The City on the Hill From Below
The Crisis of Prophetic Black Politics
Publication Year: 2011
Within the discipline of American political science and the field of political theory, African American prophetic political critique as a form of political theorizing has been largely neglected. Stephen Marshall, in The City on the Hill from Below, interrogates the political thought of David Walker, Frederick Douglass, W. E. B. DuBois, James Baldwin, and Toni Morrison to reveal a vital tradition of American political theorizing and engagement with an American political imaginary forged by the City on the Hill.
Originally articulated to describe colonial settlement, state formation, and national consolidation, the image of the City on the Hill has been transformed into one richly suited to assessing and transforming American political evil. The City on the Hill from Below shows how African American political thinkers appropriated and revised languages of biblical prophecy and American republicanism.
Published by: Temple University Press
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This book could not have been written were it not for the extraordinary support I have received over the years. Three persons in particular have played herculean roles. I am permanently indebted to Mary Hawkesworth, my teacher and friend, whose encouragement inspired the genesis of the book and whose ...
Introduction: The City on the Hill from Below
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Prophetic political critique of the “City on the Hill” is an old and esteemed political philosophy within black America, yet today this project is in crisis. Born within the fugitive public space of black churches and constructed from the multivalent language of biblical scripture, African American quests for freedom, ...
1. Black Liberty in the City of Enmity: The Political Theory of David Walker
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When David Walker wrote his infamous Appeal to the Colored Citizens of the World, but in Particular, and Very Expressly, to Those of the United States of America, Winthrop’s “shining city on a hill” had become for aspiring “colored citizens,” a “city of enmity,” a place where American happiness was contingent ...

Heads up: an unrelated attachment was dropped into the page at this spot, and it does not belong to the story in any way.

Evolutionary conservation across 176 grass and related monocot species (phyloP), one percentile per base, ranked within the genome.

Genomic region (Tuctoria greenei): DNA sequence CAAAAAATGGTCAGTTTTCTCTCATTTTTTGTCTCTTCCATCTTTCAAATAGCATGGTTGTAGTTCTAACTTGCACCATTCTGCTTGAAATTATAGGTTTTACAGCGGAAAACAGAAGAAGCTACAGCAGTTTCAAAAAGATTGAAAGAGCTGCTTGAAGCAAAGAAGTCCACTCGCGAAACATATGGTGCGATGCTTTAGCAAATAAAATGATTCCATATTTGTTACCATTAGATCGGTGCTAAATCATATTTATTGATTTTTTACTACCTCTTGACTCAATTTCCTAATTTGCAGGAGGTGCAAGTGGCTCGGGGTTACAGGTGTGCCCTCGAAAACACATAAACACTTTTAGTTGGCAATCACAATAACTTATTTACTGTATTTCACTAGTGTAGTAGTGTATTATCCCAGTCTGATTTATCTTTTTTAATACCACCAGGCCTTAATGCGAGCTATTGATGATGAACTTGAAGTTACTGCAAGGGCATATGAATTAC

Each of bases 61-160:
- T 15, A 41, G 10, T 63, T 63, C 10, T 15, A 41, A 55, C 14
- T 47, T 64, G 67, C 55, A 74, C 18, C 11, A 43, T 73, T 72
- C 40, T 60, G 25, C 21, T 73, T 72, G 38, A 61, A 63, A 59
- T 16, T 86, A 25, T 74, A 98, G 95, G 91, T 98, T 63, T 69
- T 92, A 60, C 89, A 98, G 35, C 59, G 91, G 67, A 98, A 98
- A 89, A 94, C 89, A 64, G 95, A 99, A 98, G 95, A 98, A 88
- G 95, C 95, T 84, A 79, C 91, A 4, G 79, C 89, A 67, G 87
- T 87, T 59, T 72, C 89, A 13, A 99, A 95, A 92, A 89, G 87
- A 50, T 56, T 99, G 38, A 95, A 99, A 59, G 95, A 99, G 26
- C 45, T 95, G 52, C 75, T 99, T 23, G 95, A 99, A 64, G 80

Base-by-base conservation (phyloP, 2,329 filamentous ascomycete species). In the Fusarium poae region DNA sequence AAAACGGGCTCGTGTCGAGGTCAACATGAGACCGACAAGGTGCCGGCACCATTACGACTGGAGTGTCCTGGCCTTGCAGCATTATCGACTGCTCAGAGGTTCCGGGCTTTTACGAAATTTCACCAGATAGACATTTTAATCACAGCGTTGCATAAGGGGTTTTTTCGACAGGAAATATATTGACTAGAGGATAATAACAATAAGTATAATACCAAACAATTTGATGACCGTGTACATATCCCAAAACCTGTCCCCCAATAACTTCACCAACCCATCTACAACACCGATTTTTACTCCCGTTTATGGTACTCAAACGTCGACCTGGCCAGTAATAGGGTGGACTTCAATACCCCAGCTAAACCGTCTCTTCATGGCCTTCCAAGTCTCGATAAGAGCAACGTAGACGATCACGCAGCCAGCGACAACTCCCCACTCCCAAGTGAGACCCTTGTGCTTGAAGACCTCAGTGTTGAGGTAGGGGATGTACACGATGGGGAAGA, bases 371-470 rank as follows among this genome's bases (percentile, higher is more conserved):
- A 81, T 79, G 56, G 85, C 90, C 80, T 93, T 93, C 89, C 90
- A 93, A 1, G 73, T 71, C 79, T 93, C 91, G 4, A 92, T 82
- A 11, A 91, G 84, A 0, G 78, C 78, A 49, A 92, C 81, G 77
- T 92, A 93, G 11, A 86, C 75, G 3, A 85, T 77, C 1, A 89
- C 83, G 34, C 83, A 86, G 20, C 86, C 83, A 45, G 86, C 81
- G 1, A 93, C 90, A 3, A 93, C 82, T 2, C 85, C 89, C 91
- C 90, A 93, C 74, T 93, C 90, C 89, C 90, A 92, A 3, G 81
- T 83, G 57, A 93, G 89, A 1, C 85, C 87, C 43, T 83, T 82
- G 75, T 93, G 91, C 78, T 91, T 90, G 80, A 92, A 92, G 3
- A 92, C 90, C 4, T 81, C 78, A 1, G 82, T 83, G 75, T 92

2. “Glorious Revolution” in the City of Mastery: Frederick Douglass on the Corruption of the American Republic
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Frederick Douglass is widely recognized for his heroic antislavery political activism and for his brilliant rhetorical powers. His struggles for human dignity, social justice, and multiracial democracy serve as a potent moral example. Admirers and critics alike have described him as “the most articulate former slave who ever lived,” ...
3. Aristocratic Strivings in the Gilded City: The Political Theory of The Souls of Black Folk
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Veiled behind erudite evocations of Greek myth and Roman monumental history, W.E.B. Du Bois’s aristocratic critique of the City on the Hill is so subtle it is easily missed.4 Formulated in the highly wrought prose of “Of the Wings of Atalanta” and placed within the fifth chapter of The Souls of Black Folk, ...
4. (Making) Love in the Dishonorable City: The Civic Poetry of James Baldwin
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James Baldwin concluded his best-known work, The Fire Next Time (hereafter, Fire), with an extraordinary provocation that is arguably the most famous of his entire corpus. After boldly proclaiming that nothing less than the entire fate of the American polity was in the reader’s hands, Baldwin exhorted, “If we—and now I ...
Conclusion: Prophetic Political Critique in the Age of the Joshua Generation
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The tradition of prophetic political critique has come on hard times. The once organic relation between black communities and prophetic political intellectuals has been strained, if not severed. The illuminative powers of the tradition have been vigorously contested by insightful internal critics, who have laid bare aspects ...
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Publication Year: 2011